During one of my deployments a friend said "you need to get a pachinko machine for the poolhouse"...so a few eBay bids later and it was on its way to my wife...that was tough to explain until I came home and installed it. Here I countersunk the case I built by installing it in my new wall.




Stained to match the rest of the wood.
Installed the machine into the custom built cabinet.




Finally I ran a switch and installed the converter in a lower access panel by the plug. Power on and all is well!
After I finshed installing the game I drywalled the final section.




Lots of planning and leap-frogging steps. When I put the pool light up I knew it would be in its final location, but I needed to set the box so I used a small piece of drywall...the light in the background is a directional globe set to light up the dartboard.
Hanging drywall is heavy, but not hard. Running the tape and mudding...that seems like an art.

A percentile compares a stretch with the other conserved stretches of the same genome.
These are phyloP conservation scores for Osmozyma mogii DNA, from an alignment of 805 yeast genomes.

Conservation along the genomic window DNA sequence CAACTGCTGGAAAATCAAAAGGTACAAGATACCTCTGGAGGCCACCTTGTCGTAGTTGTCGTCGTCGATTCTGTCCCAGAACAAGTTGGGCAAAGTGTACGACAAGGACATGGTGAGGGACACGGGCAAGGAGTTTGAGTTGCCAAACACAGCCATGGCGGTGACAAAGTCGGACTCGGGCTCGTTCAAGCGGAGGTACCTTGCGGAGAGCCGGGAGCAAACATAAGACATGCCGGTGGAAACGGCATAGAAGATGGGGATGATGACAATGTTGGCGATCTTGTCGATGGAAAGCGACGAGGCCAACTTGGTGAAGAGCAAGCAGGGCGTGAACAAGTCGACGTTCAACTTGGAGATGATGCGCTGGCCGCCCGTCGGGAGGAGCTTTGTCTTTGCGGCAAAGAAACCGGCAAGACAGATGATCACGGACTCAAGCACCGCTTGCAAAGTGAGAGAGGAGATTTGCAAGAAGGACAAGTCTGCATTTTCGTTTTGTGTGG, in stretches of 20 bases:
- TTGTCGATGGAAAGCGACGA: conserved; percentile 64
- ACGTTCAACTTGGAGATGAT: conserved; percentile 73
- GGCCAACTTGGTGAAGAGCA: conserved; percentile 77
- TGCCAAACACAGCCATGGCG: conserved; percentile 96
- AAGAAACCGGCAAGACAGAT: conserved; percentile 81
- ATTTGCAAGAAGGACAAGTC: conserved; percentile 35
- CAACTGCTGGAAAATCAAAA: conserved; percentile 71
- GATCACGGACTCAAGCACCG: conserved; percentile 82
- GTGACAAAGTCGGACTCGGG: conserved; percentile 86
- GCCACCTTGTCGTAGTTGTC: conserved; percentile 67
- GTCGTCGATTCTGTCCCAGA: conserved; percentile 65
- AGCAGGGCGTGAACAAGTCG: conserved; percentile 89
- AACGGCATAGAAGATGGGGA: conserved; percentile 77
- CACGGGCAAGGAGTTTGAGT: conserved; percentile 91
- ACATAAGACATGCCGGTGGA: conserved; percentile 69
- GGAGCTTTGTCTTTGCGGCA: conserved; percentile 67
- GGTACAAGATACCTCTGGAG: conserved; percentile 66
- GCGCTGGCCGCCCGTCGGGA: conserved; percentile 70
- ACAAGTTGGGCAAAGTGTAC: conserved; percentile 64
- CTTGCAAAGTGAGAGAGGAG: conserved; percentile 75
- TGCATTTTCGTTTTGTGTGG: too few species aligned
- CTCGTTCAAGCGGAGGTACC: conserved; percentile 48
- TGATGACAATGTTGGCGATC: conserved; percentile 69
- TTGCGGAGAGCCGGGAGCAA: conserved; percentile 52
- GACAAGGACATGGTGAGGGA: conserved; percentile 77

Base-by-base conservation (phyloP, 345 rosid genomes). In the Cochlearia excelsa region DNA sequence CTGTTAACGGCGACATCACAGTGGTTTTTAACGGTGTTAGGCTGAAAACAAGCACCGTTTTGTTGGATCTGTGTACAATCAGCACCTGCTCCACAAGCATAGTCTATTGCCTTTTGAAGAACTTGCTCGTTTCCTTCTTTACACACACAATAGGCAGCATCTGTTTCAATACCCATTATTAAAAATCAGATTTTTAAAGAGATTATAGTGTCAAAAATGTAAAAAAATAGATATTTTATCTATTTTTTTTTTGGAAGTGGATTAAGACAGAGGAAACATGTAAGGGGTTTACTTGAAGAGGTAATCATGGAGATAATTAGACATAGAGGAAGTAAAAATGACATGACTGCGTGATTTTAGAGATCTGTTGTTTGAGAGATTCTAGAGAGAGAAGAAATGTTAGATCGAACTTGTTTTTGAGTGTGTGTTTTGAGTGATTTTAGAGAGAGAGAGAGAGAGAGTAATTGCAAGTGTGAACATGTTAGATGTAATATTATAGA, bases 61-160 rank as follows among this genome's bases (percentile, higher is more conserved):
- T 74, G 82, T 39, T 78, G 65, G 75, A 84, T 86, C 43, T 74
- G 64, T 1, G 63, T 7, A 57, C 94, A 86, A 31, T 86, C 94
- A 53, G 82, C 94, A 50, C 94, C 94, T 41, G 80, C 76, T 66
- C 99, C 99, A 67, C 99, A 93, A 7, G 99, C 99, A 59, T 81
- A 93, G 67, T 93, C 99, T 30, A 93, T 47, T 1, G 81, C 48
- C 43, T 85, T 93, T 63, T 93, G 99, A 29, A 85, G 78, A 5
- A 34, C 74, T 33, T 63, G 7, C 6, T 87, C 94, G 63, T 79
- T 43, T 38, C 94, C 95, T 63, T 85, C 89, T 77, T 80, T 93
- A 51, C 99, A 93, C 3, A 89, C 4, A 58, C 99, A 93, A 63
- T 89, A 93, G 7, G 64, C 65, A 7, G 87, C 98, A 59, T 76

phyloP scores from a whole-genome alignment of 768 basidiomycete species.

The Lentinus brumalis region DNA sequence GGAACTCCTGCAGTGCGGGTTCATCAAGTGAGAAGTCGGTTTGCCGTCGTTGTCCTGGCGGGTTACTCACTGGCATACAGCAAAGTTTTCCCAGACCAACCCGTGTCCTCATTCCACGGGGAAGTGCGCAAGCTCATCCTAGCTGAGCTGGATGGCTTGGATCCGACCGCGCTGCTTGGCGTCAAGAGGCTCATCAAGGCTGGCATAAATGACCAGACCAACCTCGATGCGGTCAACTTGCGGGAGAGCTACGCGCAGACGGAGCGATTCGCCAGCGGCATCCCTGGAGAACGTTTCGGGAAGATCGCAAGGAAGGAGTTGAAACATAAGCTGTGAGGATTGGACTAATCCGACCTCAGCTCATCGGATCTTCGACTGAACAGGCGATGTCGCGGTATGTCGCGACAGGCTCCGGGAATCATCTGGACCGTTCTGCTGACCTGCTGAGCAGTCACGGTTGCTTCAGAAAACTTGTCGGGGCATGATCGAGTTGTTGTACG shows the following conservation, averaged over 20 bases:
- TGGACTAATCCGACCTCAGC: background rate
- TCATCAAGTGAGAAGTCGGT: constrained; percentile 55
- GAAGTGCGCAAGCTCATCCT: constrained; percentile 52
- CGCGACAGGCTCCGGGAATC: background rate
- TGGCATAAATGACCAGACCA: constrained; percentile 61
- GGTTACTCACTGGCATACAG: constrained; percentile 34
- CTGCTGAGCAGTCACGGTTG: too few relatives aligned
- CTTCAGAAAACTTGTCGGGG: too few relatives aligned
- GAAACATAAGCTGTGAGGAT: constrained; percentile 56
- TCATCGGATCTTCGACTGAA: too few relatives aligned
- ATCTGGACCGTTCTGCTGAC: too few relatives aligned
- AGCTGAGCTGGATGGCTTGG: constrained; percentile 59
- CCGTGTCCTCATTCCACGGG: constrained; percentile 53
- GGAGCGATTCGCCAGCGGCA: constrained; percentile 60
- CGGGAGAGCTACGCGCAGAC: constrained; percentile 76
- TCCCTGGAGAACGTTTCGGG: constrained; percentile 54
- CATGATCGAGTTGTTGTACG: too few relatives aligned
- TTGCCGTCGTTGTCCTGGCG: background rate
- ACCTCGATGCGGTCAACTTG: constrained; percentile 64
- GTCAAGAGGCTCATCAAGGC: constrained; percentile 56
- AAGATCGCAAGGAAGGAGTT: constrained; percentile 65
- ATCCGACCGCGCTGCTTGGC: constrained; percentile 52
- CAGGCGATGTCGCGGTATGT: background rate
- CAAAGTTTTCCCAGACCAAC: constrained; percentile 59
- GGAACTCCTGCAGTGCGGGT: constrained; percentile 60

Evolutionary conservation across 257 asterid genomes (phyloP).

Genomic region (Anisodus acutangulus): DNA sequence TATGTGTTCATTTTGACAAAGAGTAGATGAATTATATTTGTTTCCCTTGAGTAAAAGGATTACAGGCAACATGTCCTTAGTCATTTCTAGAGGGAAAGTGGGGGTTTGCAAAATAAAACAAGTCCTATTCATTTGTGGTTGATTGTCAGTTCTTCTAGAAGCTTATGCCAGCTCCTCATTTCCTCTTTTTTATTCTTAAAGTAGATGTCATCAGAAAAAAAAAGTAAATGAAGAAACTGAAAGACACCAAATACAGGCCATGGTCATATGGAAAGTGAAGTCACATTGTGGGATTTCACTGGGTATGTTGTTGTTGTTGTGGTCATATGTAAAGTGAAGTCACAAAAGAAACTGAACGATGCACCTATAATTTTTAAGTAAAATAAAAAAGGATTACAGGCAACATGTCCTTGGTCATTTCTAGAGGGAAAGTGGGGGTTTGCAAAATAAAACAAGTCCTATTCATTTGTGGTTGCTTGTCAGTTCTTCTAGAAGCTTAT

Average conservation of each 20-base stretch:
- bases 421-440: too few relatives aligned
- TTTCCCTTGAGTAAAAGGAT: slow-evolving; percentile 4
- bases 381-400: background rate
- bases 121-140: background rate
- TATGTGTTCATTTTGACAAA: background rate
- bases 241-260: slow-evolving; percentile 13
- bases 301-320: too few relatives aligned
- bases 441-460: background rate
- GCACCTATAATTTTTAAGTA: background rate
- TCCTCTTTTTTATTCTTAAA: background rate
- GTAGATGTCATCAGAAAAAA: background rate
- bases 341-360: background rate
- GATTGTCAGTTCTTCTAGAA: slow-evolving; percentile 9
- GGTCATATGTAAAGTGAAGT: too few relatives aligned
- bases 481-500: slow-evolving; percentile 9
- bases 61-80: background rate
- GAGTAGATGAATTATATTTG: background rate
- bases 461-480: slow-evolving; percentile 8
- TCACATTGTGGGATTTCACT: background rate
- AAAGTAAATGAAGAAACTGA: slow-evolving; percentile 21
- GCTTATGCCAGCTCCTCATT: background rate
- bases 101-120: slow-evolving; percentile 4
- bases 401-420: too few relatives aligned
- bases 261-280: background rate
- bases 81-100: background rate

To get that bar/pub feel I'm runninmg bead board up and placing a cap at the top. The ladder is now my only way to get to the second floor since I removed the pull down attic steps that were installed in the dead center of the room...when I removed the steps I had to put a new joist all the way across (not fun with limited helpers...wife and kids).
Movie area allmost done. Before I drywalled this area I put a drop down screen up in the rafters and installed the center channel speaker directly below the screen.
Starting to come together. Since we wanted a theater area we needed light blocking shades. We ordered some custom fit/color ones at the Home Depot that really made the room look great (and dark).
My son testing out the movie screen...notice the wall is stained and the speaker grill is painted...the area looks good.
Full size...between the screen and the surround sound movies really come to life in the poolhouse.
More ceiling drywall going up...I also got those cool mini celing fans at the Home Depot...they have a supper short blade which is perfect for the area. The projector is installed behind the seating area and I ran a power switch to the wall so it turns on from floor level.